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India's Astrosat detects 67 bursts coming from a magnetar


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India's first multi-wavelength space-based observatory, AstroSat, has made a significant discovery by detecting bright pulses of energy coming from a magnetar in deep space.





AstroSat, India's premier multi-wavelength space-based observatory detected rapid sub-second X-ray bursts emanating from a novel neutron star boasting an ultrahigh magnetic field, known as a magnetar. This celestial revelation holds the potential to deepen our comprehension of the enigmatic and extreme astrophysical conditions inherent to magnetars. 

In a collaborative effort, scientists from the Raman Research Institute (RRI) and the University of Delhi leveraged the observational prowess of AstroSat to conduct a comprehensive study of the magnetar SGR J1830-0645, identified by NASA's Swift spacecraft in October 2020.

This particular magnetar is relatively new. It is an isolated neutron star and is about 24,000 years old. 

The data, obtained through the Large Area X-Ray Proportional Counter (LAXPC) and Soft X-Ray telescope (SXT) aboard AstroSat, promises to unveil the secrets concealed within the magnetar's high magnetic field.

The study determined that SGR J1830-0645 is a distinctive magnetar, showcasing a unique emission line in its spectra. However, what remains a captivating subject for further investigation is the presence of these emission lines, and their potential origin, whether from iron fluorescence, proton cyclotron line features, or instrumental effects. 

Dr. Sharma reportedly said, "The energy-dependence in SGR J1830-0645 was different from what was observed in several other magnetars. This research, thus, contributes to our understanding of magnetars and their extreme astrophysical conditions."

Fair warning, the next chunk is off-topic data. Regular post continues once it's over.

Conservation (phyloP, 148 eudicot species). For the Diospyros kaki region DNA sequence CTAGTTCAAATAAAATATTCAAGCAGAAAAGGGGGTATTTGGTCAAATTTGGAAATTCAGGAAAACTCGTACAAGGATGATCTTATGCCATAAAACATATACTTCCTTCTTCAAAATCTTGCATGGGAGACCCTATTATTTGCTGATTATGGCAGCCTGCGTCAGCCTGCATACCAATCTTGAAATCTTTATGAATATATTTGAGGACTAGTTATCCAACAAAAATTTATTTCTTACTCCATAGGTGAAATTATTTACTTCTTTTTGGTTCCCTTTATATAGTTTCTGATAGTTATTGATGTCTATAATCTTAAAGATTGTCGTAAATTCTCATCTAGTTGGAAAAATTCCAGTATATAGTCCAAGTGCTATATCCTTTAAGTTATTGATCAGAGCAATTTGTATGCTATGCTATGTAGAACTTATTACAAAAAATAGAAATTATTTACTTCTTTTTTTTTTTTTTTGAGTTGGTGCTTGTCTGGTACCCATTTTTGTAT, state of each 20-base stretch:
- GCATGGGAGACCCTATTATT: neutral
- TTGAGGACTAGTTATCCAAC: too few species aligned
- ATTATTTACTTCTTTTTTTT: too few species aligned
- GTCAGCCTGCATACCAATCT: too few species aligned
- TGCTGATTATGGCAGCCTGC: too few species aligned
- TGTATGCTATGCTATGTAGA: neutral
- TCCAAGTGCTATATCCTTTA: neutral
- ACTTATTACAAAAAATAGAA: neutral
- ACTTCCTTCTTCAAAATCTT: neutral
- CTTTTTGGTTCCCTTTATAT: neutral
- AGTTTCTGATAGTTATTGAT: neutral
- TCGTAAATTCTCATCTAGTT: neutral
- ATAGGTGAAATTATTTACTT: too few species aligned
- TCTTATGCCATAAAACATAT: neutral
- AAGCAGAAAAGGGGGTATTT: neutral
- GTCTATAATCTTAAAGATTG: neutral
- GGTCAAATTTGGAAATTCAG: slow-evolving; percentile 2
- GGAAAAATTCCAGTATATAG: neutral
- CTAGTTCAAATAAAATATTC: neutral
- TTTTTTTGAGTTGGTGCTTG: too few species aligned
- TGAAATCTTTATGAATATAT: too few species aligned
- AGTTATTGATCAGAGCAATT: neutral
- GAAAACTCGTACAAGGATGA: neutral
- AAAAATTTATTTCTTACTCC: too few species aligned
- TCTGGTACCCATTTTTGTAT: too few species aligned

Edited by Ajay0
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  • 3 months later...

ISRO's Space Telescope Spots Over 600 Gamma-Ray Bursts Over 8 Years.





India's AstroSat space telescope has achieved a significant milestone by detecting more than 600 Gamma-Ray Burst (GRB), each marking the death of a massive star or merging of neutron stars.

"The detection of the 600th GRB is a great demonstration of the continued undiminished performance of Cadmium Zinc Telluride Imager (CZTI) eight years after launch, and well after its design lifetime," Dipankar Bhattacharya, the principal investigator for CZTI, said.

Dubbed as mini big-bangs, GRBs are the most energetic explosions in the universe, emitting more energy in seconds than the sun will emit in its entire lifetime, Gaurav Waratkar, a Ph.D student at IIT Bombay, who leads the study of GRBs with AstroSat, told PTI.



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AstroSat unravels mysteries surrounding Black Hole X-ray Binary MAXI J1820+070.



In a new study recently accepted in The Astrophysical Journal, an international team of scientists has used India's AstroSat's full multi-wavelength capabilities to unravel the mysteries of an X-ray binary system hosting a black hole.

AstroSat, equipped with three X-ray payloads and a UV telescope, captured soft and hard X-ray emissions and far ultraviolet radiation, painting a comprehensive portrait of the black hole in the X-ray binary system MAXI J1820+070.

This marks a historic achievement for AstroSat, showcasing the first utilisation of its full multi-wavelength capabilities. The collaborative effort includes researchers from India, the United Kingdom, Abu Dhabi, and Poland.

“AstroSat provides unique capability for multi-wavelength observations of X-ray binaries and other cosmic sources, and studies like this are indispensable for unraveling the complexities of these cosmic systems,” Prof. Gulab Dewangan, a faculty member at IUCAA, Pune, said in a statement.




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